Algo Poetry-Behind the Lines

I feel the need, the need for Stead!

A book I would recommend for any poet.

I have just finished the above book, published in 1967, and wanted to recommend it to any writer of poetry. It is written by C.K. Stead and covers the fragmentation of the Romantic movement at the end of the 19th century, the Imagist movement, and focuses heavily on Yeats and Eliot. More important, I think he has constructed a theory on what makes great poetry great.

I discovered this eye opening insight in the brilliant book and charity stores of Botanic Avenue in Belfast, and parted with two British pounds for it. In reading up on Stead, he is a poet and highly decorated author from New Zealand (ONZ,CBE) who is still with us- and the book highlighted above was… his first book!!!!.

Stead contends that great poetry exists in a triangle of -Poet, Audience and the area of Experience, ( subject that they are writing about). He proposes that great poetry is that which is like an equilateral triangle in terms of distance achieved between all three points. (See my crude illustration of such)

My Stead Try-angle

This, to me, was a revelation and his pinpointing of Yeat’s “Easter 1916” as an example of this perfectly proportioned triangle was superb.. He also explains why poets in ages may have been considered “ahead of their time” and not achieved success during their own lifetime-in that the poet had the right distance from their area of experience , but were too far away from their audience at that time.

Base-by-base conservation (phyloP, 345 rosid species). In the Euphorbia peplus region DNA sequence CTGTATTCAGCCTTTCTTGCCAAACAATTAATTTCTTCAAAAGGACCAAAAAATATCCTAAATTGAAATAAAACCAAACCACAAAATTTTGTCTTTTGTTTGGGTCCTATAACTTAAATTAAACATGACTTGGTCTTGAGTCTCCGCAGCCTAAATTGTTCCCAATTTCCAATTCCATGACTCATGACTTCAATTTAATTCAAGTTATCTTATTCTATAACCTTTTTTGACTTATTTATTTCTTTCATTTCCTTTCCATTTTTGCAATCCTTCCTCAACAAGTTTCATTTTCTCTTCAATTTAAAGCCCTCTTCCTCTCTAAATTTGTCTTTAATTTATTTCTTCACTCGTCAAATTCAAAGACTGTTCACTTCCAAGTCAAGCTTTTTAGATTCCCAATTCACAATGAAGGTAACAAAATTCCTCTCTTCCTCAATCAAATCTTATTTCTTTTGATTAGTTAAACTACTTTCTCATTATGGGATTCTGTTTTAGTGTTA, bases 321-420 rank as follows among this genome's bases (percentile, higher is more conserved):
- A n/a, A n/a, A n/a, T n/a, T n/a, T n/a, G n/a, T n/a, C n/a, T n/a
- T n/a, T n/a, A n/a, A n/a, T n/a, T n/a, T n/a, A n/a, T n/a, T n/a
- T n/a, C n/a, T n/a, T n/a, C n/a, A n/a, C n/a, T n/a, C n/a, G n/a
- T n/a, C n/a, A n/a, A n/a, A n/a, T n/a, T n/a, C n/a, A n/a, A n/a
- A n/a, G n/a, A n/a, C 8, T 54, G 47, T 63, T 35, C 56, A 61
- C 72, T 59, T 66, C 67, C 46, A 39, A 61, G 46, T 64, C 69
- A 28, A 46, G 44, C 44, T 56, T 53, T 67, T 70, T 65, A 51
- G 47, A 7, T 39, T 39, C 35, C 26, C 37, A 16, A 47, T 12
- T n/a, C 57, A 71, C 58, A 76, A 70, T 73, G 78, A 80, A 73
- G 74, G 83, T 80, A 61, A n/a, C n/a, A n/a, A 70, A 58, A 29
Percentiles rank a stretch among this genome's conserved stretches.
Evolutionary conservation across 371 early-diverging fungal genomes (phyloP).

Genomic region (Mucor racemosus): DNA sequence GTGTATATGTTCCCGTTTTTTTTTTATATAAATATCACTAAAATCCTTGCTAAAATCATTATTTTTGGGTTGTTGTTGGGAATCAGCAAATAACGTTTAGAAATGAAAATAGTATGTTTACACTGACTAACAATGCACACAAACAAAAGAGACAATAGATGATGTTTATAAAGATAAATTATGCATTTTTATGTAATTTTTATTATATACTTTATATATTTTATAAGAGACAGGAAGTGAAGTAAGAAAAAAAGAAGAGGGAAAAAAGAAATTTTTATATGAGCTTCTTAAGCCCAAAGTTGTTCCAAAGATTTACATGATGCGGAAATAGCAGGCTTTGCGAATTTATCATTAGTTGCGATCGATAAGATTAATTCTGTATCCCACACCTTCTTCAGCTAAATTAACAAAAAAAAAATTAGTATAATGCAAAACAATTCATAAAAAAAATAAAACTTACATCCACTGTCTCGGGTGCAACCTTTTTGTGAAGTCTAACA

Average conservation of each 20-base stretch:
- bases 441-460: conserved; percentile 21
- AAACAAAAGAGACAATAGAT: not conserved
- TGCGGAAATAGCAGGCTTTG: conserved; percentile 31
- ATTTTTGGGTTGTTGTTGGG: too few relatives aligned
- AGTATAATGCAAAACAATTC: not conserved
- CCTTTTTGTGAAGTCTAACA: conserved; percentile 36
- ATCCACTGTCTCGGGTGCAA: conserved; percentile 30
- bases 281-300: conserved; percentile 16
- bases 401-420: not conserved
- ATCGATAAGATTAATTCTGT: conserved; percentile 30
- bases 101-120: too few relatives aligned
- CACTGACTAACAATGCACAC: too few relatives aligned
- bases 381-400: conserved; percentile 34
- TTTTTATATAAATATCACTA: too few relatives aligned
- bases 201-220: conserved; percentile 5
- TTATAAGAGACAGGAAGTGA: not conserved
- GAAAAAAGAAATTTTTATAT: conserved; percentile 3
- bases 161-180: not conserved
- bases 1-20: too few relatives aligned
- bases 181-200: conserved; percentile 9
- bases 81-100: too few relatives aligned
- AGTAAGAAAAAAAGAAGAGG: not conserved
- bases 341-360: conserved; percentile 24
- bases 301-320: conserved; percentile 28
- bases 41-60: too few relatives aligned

The author’s analysis could also be considered ahead of it’s time- his insights into inspiration, negative capability, “surface” poetry and the use of a poetic mask to go even further into the self and subconscious is ridiculously revelatory.

There is also a fantastic chapter on Eliot, and his analysis of the Four Quartets is worth a book in it’s own right.

I see it is still available on Amazon, so pick up a copy if you can-wonderful.

My next purchase, based on this unexpected educational experience, will be another book by Stead- “My Name was Judas”, (2006)-with the author as ghostwriter to the apostle, who recounts his side of the story- forty years later. Sounds fun!



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